- Time of visit can be an interesting statistic to look at, as it tells you the time of day (or night) that people visit your site. You might decide to run events at that time to capture the attention of people who you know are online at that time.
- It’s well-documented that Facebook posts published on Thursday and Friday receive the highest engagement, and the highest traffic occurs mid-week between 1 to 3 pm. And a publication at 7pm will result in more clicks on average than posting at 8pm. Instagram users are most active on Mondays.
- There are many more measurements but you just need to use what you actually need in order to take action.
- Bear in mind that Analytics need interpretation: e.g. you can’t assume a page is unpopular because no-one visits it. It might be too well hidden, not easily searchable, but actually have great content. All metrics are indicators, not clear signposts, which is why you need a range of them, and need qualitative opinion, not just data.
Measurements for social media
Social media sites tend to have built-in statistics, a lot of them free. Social media covers many platforms. The “top 3” for the u3a demographic are Facebook, YouTube, and WhatsApp. Some u3as use Twitter. Pinterest is increasingly popular.
If you use a lot of types of social media, or want to review a number of different accounts, then you can consolidate and automate reporting from many sites via an online platform like Hootsuite, which, like most online tools, has a free version. Hootsuite is the market leader. Most u3a groups won’t need or want to manage that level of complexity.
What should you track? – generally, for all platforms:
- Track your number of followers, assess how much that figure is growing (or not).
- Assess how engaged your followers and/or friends are with your posts: 1% is good, 5% is excellent; video and pictures gain the most attention.
- You want to analyse your followers by type or by where they are coming from; while that can be done automatically (usually paid-for), you can do a lot manually.
Facebook shows Admins what’s going on without them having to do anything: take a close look at what an Admin sees, and follow the links.
On the left hand of the banner that admins see on a page or group they manage are ‘Group Insights’ and ‘Page Quality’ which are both useful to look at.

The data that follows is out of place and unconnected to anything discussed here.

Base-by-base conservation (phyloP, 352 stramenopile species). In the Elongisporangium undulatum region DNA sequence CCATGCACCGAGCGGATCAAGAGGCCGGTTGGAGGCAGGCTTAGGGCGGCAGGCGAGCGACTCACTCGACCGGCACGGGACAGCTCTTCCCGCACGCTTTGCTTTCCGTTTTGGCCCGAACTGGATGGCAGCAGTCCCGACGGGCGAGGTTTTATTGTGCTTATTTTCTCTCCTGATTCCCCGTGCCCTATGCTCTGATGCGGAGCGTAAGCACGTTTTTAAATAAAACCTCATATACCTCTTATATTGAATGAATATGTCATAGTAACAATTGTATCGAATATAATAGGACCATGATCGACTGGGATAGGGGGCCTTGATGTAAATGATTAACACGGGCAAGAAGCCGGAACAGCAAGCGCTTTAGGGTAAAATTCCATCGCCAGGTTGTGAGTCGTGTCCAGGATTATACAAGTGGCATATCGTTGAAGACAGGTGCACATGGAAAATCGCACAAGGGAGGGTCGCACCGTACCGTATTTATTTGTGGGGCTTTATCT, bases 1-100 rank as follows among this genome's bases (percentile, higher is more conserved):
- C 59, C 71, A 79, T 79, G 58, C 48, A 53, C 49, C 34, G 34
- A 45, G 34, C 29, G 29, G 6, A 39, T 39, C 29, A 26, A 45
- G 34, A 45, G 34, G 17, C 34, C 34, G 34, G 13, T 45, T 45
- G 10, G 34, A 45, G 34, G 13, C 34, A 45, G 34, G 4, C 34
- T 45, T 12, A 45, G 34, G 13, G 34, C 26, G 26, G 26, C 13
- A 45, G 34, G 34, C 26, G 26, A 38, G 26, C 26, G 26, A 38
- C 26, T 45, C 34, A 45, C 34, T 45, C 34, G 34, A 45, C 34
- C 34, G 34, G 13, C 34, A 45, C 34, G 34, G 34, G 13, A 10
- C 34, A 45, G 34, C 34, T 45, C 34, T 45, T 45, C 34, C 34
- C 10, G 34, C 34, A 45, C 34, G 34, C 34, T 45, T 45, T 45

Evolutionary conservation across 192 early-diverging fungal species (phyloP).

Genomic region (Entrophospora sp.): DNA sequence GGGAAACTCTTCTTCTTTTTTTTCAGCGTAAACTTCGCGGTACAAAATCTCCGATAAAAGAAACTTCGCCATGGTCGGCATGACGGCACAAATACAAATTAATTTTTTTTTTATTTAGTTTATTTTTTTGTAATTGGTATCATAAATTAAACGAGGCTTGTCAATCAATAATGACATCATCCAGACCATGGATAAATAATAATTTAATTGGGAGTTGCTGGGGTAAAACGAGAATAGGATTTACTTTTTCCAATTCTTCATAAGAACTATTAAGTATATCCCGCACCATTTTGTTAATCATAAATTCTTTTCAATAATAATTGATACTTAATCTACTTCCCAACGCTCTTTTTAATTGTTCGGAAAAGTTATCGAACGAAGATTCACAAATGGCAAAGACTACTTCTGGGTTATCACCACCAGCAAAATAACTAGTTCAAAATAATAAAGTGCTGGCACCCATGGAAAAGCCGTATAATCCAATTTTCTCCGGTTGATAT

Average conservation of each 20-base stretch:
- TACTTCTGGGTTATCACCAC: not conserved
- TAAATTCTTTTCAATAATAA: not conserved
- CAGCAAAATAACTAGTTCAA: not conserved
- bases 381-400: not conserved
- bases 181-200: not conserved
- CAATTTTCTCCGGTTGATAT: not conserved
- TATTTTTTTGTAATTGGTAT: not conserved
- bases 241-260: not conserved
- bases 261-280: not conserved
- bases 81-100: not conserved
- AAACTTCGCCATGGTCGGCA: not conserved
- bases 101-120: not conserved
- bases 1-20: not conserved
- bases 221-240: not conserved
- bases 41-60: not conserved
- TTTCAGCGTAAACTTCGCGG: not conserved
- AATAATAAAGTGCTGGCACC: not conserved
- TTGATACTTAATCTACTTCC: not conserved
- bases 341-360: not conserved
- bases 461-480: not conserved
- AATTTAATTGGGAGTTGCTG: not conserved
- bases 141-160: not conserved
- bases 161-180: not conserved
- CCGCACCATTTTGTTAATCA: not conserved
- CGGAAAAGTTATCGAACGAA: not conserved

Page or Group Admins are also automatically informed about how many people engaged with the page that week, and whether the trend is up or down. That should be enough for you to know how well your group or page is performing.
Facebook Insights doesn’t allow you to compare your site with ones belonging to other groups but of course you can always ask other groups for information, via social media!
I’m told that the app called Popsters, enables you to compare your Facebook site with others, so if you feel that is a pressing need you could investigate it.
There is a mass of information about social media and Facebook best practice and analysis: the problem is limiting it!
Keep measurement simple – and make opinion part of it.
The world’s most popular service for online surveys is SurveyMonkey. It is free: there is no need to set up a paid-for account. There are some limitations on the free account, e.g. you can’t include your brand logo.
Its benefit is its versatility. You can use or adapt their pre-written questions, and embed a survey link anywhere – the link is clickable on a PC, mobile phone, iPad – and you can display results in graphs.
The free account doesn’t allow you to share graphs automatically, so you need to screen-shot what you need and email it. To do that, press CTRL (bottom L on PC keyboard) and PRT SC (top right), at the same time. Open an application like Word or Powerpoint or Outlook and drop the screenshot in there: press CTRL-V to do that.
People can get “survey fatigue” and stop answering – but if you ask only what you need to know and give clear options for response, a survey can be very useful.
Try to limit yourself to 5 short, clear questions.
SurveyMonkey gives free advice on good survey practice and even gives example questions for you to use, whose effectiveness has been proven.
- Choose the right social sites for your purpose
- Content that works best is highly visual, ideally interactive, and well-publicised
- Measurements show you what works – you need to decide what to do as a result
- Measurements divide into routine and ad hoc (for a specific purpose).
Routine: ideally, report these monthly
- Website and social media:
How many visits this month? Is engagement going up or down?
- How often is the website or social media updated/contributed to?
Is there a correlation?
- What do members think about our website or social media?
Are there any interesting comments?
If a specific event is taking place, how can we measure engagement with it or what people think/thought about it?
Usually you’d measure how many people turned up (as % of those expected) and then ask them a few questions. A follow-up survey is standard and easy to create, but it may not be as useful (or quick) as simply asking for people’s opinions.
Ideally, ask what they liked, and what could have been improved. Don’t take it personally: complaints tend to be specific and so are useful, while compliments are often vague (“It was great!”) so you can’t learn anything from them.
A downloadable version of this resource is available on our website.